Deacon Emeritus Laurence Wolfe

WORDS FROM W.W.                                                                      April 13, 2015

                                           

I sat beside my dad in worship yesterday at Beulah Baptist Church in Proctorville, Ohio. It’s the church he’s been a part of for the past several years after moving up-river from Ironton, Ohio. The pastor of Beulah asked Dad to give the closing prayer for the service, and he referred to him as Deacon Emeritus.

I was surprised because Dad had never said anything about it. In fact, my first thought was that Pastor Rob was recognizing Dad’s age, but wasn’t really serious about the title…kind of like calling our Regional Executive Minister the Baptist Pope. A fitting title, but not one he is going to put on his business card.

Later on that day I asked my dad about it just to make sure I heard the pastor correctly. Yes, he said, he had been given that distinction a few months before that. I wanted to say, “And you never said anything to me about it?”, but it occurred to me that my dad never would.

You see, titles and awards have never been what his life is about. He has never put much stock in things you can hang on the wall behind your desk. Humbleness doesn’t dwell on accomplishments. It doesn’t go with “bragadocious!”

Sometimes, as sons and daughters, we fail to observe our parents long enough to be able to identify their qualities and characteristics. We’re absorbed in our own lives and what we’re doing too much to take a look. Perhaps we still see our parents as those supervisory figures who don’t really have lives of their own. They’ve just always been Mom and Dad!

And then a pastor refers to your Pops as “Deacon Emeritus” and you go “Huh?”

There is not a plaque on his wall to let visitors to his apartment know. The church didn’t give him a name tag for visitors to know that he is highly-valued. He is still content to be who he has been and who he is and who he will always be until Glory calls.

A person of wisdom who thinks before he speaks.

A storyteller of family history…and just as the Israelites tell the Passover story over and over again, my dad retells the family stories that I never get tired of hearing.

A person of convictions. He still believes that certain things aren’t right, no matter what public opinion says, but he has never forced his beliefs on someone else.

An organizer…chaos does not set well with him. My oldest daughter inherited this from my dad…he folds his clothes a certain way and everything is to be in place. I did not receive that gene in my list of passed on traits!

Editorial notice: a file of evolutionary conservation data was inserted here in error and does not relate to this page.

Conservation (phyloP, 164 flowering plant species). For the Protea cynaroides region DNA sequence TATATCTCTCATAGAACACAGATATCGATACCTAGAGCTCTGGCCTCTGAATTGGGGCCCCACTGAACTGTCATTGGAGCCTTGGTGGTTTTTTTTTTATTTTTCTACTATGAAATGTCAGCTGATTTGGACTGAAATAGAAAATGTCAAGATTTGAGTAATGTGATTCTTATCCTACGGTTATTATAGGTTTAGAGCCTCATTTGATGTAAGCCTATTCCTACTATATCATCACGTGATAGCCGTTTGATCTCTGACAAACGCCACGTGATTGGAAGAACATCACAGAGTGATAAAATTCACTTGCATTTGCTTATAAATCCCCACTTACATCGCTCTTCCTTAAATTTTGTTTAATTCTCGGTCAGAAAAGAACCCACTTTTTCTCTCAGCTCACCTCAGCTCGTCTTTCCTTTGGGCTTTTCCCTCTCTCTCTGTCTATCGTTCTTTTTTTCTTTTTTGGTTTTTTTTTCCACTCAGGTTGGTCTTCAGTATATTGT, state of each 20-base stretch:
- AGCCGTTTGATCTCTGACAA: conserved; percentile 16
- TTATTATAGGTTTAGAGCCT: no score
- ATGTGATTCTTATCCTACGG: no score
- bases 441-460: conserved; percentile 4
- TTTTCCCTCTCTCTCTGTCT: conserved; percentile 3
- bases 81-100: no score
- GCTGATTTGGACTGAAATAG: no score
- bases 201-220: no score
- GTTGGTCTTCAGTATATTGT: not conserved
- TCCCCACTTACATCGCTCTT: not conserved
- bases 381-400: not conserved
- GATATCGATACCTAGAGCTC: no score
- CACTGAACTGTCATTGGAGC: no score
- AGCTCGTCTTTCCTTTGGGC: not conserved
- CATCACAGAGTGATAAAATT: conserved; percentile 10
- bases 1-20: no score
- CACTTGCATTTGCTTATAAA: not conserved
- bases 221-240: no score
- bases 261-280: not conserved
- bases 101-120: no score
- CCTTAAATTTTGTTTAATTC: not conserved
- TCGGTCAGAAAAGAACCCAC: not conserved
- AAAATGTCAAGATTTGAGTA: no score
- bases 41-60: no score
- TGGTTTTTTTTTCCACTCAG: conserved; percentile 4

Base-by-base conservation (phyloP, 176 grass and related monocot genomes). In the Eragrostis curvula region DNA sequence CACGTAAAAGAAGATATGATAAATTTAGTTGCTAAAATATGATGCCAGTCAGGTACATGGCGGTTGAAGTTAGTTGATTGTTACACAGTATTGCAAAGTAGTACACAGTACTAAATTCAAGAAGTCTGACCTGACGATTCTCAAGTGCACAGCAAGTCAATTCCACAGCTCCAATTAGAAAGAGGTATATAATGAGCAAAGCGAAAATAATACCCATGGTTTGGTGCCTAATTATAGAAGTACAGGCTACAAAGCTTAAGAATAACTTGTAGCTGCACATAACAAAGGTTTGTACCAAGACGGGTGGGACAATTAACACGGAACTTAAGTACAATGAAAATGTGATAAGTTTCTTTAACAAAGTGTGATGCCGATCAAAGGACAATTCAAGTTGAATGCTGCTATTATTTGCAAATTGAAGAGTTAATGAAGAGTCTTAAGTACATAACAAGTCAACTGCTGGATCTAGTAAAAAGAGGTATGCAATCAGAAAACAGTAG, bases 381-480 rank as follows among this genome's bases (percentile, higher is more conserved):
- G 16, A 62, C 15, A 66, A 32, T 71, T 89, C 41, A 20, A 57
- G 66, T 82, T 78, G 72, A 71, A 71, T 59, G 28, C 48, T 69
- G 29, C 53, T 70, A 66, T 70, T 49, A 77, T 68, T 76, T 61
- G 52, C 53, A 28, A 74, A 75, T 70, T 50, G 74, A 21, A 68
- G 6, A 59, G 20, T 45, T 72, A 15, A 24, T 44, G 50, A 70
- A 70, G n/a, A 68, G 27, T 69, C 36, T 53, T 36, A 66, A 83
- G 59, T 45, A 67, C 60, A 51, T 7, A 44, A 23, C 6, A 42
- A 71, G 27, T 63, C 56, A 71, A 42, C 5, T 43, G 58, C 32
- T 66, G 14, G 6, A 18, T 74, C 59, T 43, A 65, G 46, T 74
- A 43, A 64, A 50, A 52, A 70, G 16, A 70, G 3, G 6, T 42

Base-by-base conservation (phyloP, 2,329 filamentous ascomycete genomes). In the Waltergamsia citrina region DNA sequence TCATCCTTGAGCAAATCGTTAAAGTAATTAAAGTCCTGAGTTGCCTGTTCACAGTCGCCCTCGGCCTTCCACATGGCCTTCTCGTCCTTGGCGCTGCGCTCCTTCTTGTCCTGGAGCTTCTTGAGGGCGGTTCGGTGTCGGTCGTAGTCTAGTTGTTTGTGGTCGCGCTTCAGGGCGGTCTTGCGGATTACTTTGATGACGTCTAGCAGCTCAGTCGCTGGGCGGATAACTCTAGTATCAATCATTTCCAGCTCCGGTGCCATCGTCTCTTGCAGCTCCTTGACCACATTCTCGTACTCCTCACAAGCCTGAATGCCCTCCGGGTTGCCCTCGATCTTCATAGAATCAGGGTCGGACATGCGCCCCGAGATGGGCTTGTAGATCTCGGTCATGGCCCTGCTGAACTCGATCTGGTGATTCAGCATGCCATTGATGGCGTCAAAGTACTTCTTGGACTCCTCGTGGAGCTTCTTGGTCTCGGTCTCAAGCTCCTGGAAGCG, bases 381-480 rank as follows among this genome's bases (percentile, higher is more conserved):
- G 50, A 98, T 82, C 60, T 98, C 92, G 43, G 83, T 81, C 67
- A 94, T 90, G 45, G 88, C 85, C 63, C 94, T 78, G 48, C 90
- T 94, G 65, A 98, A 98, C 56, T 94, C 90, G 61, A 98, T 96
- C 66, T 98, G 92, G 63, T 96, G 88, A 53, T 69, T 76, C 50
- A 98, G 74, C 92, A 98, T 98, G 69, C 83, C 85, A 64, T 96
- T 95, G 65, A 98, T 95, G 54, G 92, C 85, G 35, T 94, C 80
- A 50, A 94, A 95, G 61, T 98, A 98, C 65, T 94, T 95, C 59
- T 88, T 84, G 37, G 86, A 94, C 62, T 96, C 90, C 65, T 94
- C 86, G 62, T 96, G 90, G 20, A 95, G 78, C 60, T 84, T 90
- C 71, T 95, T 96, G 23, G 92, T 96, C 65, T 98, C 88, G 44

A person of the Word. His Bible is a bit tattered…but it’s organized tattering!

A person who is personal. I’ve noticed this week at his new senior apartment complex that people come to him to talk just as he initiates conversation with anyone who might be sitting in a front porch rocking chair. One night I noticed there were two people sitting in rocking chairs when I dropped him off at his building. I watched as I slowly drove away. He stopped to talk to them. I proceeded to the end of the parking lot and made the turn to come back towards the exit. He was still engaged in conversation and the two rockers seemed to be enjoying the moments just as much as him.

A person of integrity, which means he lives life with consistency and truth, but recognizes and admits the errors of his humanness.

A great-grandfather who my granddaughter gravitated to, even though she has spent less than two weeks with him in her first four years of life. A grandfather that my three kids love dearly even though they all live five states away.

A great dad!

So, even though he would never say so, and never say it is so, there is not a more qualified person to be designated “Deacon Emeritus”, and, without a doubt, will never bring up the subject again!

Explore posts in the same categories: Bible, children, Christianity, Community, Grace, Humor, Jesus, love, Parenting, Pastor, Story, The Church, Uncategorized, Youth

Tags: , , , , , , , , , , , , ,

You can comment below, or link to this permanent URL from your own site.

Leave a Reply

Fill in your details below or click an icon to log in:

WordPress.com Logo

You are commenting using your WordPress.com account. Log Out / Change )

Twitter picture

You are commenting using your Twitter account. Log Out / Change )

Facebook photo

You are commenting using your Facebook account. Log Out / Change )

Google+ photo

You are commenting using your Google+ account. Log Out / Change )

Connecting to %s


%d bloggers like this: